Meanwhile, the royal court at Versailles was isolated from, and indifferent to the escalating crisis. While in theory King Louis XVI was an absolute monarch, in practice he was often indecisive and known to back down when faced with strong opposition. While he did reduce government expenditures, opponents in the parlements successfully thwarted his attempts at enacting much needed reforms. Those who were opposed to Louis' policies further undermined royal authority by distributing pamphlets (often reporting false or exaggerated information) that criticized the government and its officials, stirring up public opinion against the monarchy.
Many other factors involved resentments and aspirations given focus by the rise of Enlightenment ideals. These included resentment of royal absolutism; resentment by peasants, laborers and the bourgeoisie toward the traditional seigneurial privileges possessed by the nobility; resentment of the Catholic Church's influence over public policy and institutions; aspirations for freedom of religion; resentment of aristocratic bishops by the poorer rural clergy; aspirations for social, political and economic equality, and (especially as the Revolution progressed) republicanism; hatred of Queen Marie-Antoinette, who was falsely accused of being a spendthrift and an Austrian spy; and anger toward the King for firing finance minister Jacques Necker, among others, who were popularly seen as representatives of the people.
Pre-revolution[edit | edit source]
Financial crisis[edit | edit source]
Louis XVI ascended to the throne amidst a financial crisis; the state was nearing bankruptcy and outlays outpaced income. This was because of France’s financial obligations stemming from involvement in the Seven Years' War and its participation in the American Revolutionary War. In May 1776, finance minister Turgot was dismissed, after he failed to enact reforms. The next year, Jacques Necker, a foreigner, was appointed Comptroller-General of Finance. He could not be made an official minister because he was a Protestant.
Necker realized that the country's extremely regressive tax system subjected the lower classes to a heavy burden, while numerous exemptions existed for the nobility and clergy. He argued that the country could not be taxed higher; that tax exemptions for the nobility and clergy must be reduced; and proposed that borrowing more money would solve the country's fiscal shortages. Necker published a report to support this claim that underestimated the deficit by roughly 36 million livres, and proposed restricting the power of the parlements.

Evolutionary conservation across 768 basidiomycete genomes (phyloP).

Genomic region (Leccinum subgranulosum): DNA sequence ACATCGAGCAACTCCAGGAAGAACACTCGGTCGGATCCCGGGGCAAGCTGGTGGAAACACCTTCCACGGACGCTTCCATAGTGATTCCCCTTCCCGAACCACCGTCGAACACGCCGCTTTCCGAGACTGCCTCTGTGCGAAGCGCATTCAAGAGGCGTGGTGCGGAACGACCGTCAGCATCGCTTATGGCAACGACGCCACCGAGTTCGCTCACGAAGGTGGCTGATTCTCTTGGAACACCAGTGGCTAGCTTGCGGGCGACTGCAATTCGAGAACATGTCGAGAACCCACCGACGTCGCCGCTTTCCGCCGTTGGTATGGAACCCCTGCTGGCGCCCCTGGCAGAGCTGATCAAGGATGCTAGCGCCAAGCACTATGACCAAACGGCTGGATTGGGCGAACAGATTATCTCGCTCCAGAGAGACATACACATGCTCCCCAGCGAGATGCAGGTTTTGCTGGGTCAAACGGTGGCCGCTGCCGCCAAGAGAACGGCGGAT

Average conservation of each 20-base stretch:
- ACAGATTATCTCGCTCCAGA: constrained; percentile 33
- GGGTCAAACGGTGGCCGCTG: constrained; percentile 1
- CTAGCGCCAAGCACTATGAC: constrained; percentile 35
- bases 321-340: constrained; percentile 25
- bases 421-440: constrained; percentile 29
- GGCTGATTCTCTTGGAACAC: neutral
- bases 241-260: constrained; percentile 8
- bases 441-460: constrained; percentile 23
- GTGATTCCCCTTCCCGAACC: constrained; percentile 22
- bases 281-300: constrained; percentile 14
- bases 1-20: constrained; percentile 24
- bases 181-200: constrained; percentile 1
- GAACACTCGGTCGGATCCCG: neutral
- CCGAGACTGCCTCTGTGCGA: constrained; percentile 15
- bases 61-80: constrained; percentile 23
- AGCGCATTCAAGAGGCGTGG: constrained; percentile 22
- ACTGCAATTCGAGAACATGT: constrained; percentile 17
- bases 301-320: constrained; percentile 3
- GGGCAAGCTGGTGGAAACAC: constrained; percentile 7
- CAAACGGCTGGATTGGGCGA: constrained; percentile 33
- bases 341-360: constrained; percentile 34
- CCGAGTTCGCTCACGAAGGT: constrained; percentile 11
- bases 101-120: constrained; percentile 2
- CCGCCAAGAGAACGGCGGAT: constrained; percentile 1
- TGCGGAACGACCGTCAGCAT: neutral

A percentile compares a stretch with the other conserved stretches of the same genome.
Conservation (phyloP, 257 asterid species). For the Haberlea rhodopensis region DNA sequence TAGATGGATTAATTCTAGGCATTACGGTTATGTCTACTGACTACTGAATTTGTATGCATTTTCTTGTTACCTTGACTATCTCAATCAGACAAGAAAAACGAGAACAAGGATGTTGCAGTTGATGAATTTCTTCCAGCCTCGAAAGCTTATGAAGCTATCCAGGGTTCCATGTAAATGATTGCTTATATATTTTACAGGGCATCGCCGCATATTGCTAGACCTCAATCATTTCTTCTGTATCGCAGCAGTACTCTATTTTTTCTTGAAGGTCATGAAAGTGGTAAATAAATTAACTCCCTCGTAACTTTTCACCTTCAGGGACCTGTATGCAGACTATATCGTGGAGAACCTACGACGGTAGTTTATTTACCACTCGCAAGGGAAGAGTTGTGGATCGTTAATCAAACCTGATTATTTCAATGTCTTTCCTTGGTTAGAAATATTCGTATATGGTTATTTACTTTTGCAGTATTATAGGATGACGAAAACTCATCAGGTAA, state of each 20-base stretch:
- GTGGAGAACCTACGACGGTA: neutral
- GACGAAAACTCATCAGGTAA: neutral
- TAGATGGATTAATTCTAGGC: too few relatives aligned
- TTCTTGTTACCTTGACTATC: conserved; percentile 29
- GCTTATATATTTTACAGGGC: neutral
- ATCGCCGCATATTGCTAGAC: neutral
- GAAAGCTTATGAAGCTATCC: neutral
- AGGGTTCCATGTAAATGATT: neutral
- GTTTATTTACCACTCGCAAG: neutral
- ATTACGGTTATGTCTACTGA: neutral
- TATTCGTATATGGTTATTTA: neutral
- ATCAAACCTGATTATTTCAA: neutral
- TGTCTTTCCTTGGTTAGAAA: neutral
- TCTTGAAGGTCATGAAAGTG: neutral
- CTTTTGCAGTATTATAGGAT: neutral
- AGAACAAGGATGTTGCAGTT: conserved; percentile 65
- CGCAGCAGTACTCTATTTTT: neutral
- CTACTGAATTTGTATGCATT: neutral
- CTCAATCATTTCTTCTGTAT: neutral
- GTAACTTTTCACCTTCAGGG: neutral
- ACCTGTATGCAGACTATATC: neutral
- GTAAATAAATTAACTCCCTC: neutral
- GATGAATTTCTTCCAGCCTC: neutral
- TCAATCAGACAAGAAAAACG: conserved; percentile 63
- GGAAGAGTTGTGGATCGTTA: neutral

This was not received well by the King's ministers, and Necker, hoping to bolster his position, argued to be made a minister. The King refused, Necker was fired, and Charles Alexandre de Calonne was appointed to the Comptrollership. Calonne initially spent liberally, but he quickly realized the critical financial situation and proposed a new tax code.
The proposal included a consistent land tax, which would include taxation of the nobility and clergy. Faced with opposition from the parlements, Calonne organised the summoning of the Assembly of Notables. But the Assembly failed to endorse Calonne's proposals and instead weakened his position through its criticism. In response, the King announced the calling of the Estates-General for May 1789, the first time the body had been summoned since 1614. This was a signal that the Bourbon monarchy was in a weakened state and subject to the demands of its people.
Estates-General of 1789[edit | edit source]
The Estates-General was organized into three estates: the clergy, the nobility, and the rest of France. On the last occasion that the Estates-General had met, in 1614, each estate held one vote, and any two could override the third. The Parlement of Paris feared the government would attempt to gerrymander an assembly to rig the results. Thus, they required that the Estates be arranged as in 1614. The 1614 rules differed from practices of local assemblies, where each member had one vote and third estate membership was doubled. For example, in the Dauphiné the provincial assembly agreed to double the number of members of the third estate, hold membership elections, and allow one vote per member, rather than one vote per estate.
Prior to the assembly taking place, the "Committee of Thirty," a body of liberal Parisians, began to agitate against voting by estate. This group, largely composed of the wealthy, argued for the Estates-General to assume the voting mechanisms of Dauphiné. They argued that ancient precedent was not sufficient, because "the people were sovereign." Necker convened a Second Assembly of Notables, which rejected the notion of double representation by a vote of 111 to 333. The King, however, agreed to the proposition on 27 December; but he left discussion of the weight of each vote to the Estates-General itself.
Elections were held in the spring of 1789; suffrage requirements for the Third Estate were for French-born or naturalised males only, at least 25 years of age, who resided where the vote was to take place and who paid taxes.
Pour être électeur du tiers état, il faut avoir 25 ans, être français ou naturalisé, être domicilié au lieu de vote et compris au rôle des impositions.
Strong turnout produced 1,201 delegates, including: "291 nobles, 300 clergy, and 610 members of the Third Estate." To lead delegates, "Books of grievances" (cahiers de doléances) were compiled to list problems. The books articulated ideas which would have seemed radical only months before; however, most supported the monarchical system in general. Many assumed the Estates-General would approve future taxes, and Enlightenment ideals were relatively rare.